Of course, all this highly complex stuff is only the gateway to whether the exceptions and limitations in Schedule 8 to the BSA 2022 apply. Those exceptions and limitations are themselves extremely complicated; space and word count does not permit them to be considered here.
Returning to what I earlier described as the purpose of this article, one has I think to start by looking at the end danger for solicitors. It is possible that a purchaser who ends up paying lots of service charges which they were not in fact required to pay might wish to know why they were not advised by their conveyancing solicitor that their liability could be limited.
To avoid that difficulty, a solicitor could in my view take one of several courses at the time of instruction. One possible course is to make clear in their retainer letter (or perhaps the Report on Title, but probably better in the retainer letter) that they simply will not advise on the effect of the BSA 2022. That would be safe, but unhelpful to the tenant and, arguably, an incomplete service.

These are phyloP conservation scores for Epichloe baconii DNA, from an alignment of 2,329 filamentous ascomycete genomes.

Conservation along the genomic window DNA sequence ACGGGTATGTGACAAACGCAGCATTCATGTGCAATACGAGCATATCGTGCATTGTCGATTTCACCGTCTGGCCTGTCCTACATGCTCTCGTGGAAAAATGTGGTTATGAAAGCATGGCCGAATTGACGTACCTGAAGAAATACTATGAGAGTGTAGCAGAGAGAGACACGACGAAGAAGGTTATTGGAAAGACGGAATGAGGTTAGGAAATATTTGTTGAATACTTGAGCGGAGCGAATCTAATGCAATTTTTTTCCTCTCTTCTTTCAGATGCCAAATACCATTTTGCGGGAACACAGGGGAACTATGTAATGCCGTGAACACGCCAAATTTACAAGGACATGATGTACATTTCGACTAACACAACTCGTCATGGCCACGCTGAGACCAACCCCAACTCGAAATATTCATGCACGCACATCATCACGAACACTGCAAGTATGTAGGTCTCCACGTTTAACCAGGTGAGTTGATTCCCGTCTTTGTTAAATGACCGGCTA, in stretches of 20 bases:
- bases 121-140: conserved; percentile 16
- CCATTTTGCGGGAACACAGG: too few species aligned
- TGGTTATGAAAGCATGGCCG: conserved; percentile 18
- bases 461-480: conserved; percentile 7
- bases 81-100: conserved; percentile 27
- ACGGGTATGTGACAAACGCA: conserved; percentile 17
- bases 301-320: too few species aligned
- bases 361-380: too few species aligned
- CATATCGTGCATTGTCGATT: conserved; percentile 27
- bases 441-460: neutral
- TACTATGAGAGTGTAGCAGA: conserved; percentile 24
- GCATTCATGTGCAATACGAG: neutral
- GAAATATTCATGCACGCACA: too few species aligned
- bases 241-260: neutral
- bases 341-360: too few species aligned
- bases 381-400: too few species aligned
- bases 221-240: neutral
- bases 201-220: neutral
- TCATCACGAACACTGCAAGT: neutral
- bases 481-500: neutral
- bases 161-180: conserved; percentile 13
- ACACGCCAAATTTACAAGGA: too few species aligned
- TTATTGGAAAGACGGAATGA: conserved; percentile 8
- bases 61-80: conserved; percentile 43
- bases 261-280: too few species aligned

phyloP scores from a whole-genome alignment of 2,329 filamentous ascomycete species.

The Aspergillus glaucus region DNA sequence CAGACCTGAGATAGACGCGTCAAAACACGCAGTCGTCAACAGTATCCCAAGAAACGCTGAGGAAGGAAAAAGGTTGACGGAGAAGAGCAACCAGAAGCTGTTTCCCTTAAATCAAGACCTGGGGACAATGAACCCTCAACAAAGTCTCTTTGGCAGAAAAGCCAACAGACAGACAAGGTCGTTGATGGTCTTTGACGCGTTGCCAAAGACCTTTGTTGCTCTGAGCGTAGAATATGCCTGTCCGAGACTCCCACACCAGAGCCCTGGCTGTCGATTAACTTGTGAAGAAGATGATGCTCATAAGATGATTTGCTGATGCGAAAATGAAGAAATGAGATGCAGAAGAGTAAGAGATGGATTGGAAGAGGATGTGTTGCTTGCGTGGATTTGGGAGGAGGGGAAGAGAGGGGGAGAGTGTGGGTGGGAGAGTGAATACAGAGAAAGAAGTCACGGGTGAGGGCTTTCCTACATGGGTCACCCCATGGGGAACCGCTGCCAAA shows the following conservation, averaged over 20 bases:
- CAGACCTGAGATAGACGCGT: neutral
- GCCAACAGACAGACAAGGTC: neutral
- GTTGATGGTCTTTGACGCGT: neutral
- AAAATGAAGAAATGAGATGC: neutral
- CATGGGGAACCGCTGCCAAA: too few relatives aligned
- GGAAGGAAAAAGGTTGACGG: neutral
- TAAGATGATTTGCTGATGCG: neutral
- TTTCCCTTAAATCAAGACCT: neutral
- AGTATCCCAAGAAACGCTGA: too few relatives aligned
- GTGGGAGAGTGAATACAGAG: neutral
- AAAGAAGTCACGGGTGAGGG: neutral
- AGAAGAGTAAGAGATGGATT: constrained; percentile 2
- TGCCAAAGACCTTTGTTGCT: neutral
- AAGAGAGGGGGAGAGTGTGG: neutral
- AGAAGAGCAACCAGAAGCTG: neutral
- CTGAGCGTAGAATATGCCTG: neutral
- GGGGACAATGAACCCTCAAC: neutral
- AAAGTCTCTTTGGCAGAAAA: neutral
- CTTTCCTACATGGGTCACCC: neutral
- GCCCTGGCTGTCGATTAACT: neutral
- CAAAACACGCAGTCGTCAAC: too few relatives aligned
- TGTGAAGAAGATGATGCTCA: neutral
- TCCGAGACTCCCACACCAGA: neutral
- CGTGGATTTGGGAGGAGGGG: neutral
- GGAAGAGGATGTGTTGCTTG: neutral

Alternatively, it seems to me that it would not be unduly onerous for a solicitor at least to try to ascertain whether any of the exemptions or limitations in the BSA 2022 are engaged. It should be possible to ascertain, from a few well-chosen questions to the client, whether the building is a relevant building. If it is, then at least paragraph 2 of Schedule 8 to the BSA 2022 will apply (which would prevent a landlord from recovering service charges for relevant defects if it or an associate is responsible for those defects).
Similarly, it should not be too difficult to ascertain whether a lease is a qualifying lease. If it is, then the remaining exceptions in Schedule 8 to the BSA 2022 (concerning well-resourced landlords, low-value leases, and various “permitted maximum” payments) will potentially apply.
Finally, while it will probably not be possible to give definitive advice about the impact of the BSA 2022 in the context of a usual conveyancing transaction, solicitors might want to consider offering this as a premium service for an additional fee. Particularly where the service charge, and thus the saving, is potentially high, clients might be prepared to pay for the considerable work this is likely to involve.